Windsor, England (CNN) – Grief and loss have a way of bringing families together and it seemed like it did yesterday.
What we are witnessing is a monarchy that adapts and evolves in real time. It is a delicate period for the United Kingdom, which is frankly not so united at the moment. Calls for independence have not left Scotland, episodes of violent unrest have erupted in parts of Northern Ireland in recent weeks and England is facing some sort of identity crisis after Brexit.
Ceremonial departures can help stabilize the ship.
The Queen will undoubtedly continue, as she always has, due to her undying commitment to duty and service. She will always define the monarchy as a symbol of unity and continuity. But we also see senior members of the royal family congregating around her in Philip’s absence.
He will help deal with situations as he did, alongside his older son William, when Harry and his wife Meghan revealed they wanted to step down from royal duties.
Seeing the brothers come together despite the current differences was extremely important. Harry doesn’t need to return to his royal role, but they need to mend their relationship and William needs someone to confide in. That person must be Harry – the only person who really understands William. Catherine may be William’s wife, but Harry has gone through difficult times with his brother. It includes royalty and the duties that go with it.
CNN royal historian Kate Williams, who joined us in Windsor, recalled that Harry’s life has been one of service and would likely have been touched by the many military references dotted throughout the funeral service .
Service would have affected the Duke of Sussex because of his two missions in Afghanistan, and “everything he did for veterans with the Invictus Games. He always wanted to be in service,” Williams said. She added that Harry had hoped to create something of a flexi-royal function – a system used by the European royals – and perhaps that could be explored in the future. Either way, Williams said, “Harry’s support is so important to the monarchy and it is so needed.”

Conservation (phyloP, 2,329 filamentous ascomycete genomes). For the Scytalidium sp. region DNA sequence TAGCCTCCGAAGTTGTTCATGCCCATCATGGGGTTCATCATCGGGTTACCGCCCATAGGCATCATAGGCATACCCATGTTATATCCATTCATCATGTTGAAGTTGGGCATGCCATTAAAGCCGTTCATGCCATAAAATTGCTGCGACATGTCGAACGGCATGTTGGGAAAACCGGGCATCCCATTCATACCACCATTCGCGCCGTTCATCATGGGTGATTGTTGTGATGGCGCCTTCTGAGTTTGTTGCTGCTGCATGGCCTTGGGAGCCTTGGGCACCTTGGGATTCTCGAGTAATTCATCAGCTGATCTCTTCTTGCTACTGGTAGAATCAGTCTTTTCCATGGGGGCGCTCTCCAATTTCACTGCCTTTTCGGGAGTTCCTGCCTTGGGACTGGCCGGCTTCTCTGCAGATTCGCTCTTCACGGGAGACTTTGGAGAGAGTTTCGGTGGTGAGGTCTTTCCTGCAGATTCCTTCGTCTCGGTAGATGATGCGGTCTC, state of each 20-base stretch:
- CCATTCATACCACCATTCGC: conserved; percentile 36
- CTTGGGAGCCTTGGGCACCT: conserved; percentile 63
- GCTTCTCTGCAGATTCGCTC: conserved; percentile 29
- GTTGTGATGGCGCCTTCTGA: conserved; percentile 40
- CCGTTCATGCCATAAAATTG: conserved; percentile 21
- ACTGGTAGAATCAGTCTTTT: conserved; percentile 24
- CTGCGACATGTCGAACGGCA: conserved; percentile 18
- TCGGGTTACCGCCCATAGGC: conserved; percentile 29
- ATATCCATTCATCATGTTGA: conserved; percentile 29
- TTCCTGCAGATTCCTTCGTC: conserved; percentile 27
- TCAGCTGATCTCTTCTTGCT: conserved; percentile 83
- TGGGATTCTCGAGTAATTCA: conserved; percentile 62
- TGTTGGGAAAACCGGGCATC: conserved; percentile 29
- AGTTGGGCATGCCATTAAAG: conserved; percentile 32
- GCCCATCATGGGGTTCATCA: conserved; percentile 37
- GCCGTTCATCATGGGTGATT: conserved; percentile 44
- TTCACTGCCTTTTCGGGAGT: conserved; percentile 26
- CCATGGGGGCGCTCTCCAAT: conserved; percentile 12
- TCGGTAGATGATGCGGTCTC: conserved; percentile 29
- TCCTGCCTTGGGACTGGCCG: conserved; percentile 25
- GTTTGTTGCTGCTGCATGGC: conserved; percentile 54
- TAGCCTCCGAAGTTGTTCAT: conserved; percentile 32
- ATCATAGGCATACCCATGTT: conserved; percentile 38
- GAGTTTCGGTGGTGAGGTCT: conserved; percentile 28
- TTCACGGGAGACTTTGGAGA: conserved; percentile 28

The challenge is how the clan is preparing for the next generation of monarchy. The Queen remains incredibly popular and the system is safe as long as she is on the throne. They must find a way for Charles’ reign to be held in high regard as well, and that will require the help of his two sons.
A mourning queen
How Meghan honored Philip from afar
Meghan, Duchess of Sussex, who is pregnant with the couple’s second child, had wanted to attend the Saturday service but was advised her doctor not to travel to England. However, she wanted to pay tribute to him and sent a wreath made up of locally sourced flowers and a handwritten note from the couple. A spokesperson for the Duke and Duchess of Sussex said on Saturday she was watching from her home.
The British Prime Minister was unable to attend the funeral. He did it instead.
Boris Johnson attended the funeral from his country residence in Checkers, a Downing Street spokesperson confirmed on Saturday. He was unable to attend the service – as would be expected under normal circumstances – due to the pandemic. The number of mourners present was limited to just 30 to stay in compliance with current government restrictions on coronaviruses. Instead of his presence, he kept a minute of silence as the service began at the gate of his property in memory of the Duke and posted a photo of the tribute of the moment on Twitter.
IN PICTURES: FAREWELL FROM PHILIP
Prince Philip was laid to rest during an intimate service at St George’s Chapel, which is within the grounds of Windsor Castle. By royal standards, service was a relatively low-key affair. The ceremony was limited to 30 people, in line with England’s current coronavirus restrictions.
It was preceded by a ceremonial procession in which members of his family and several of his closest associates walked behind the coffin as the service was littered with references to the Duke’s close relationship with the military.
The Archbishop of Canterbury personalized a prayer for the Duke of Edinburgh, paying homage to his enduring duty and service to the monarchy and beyond.
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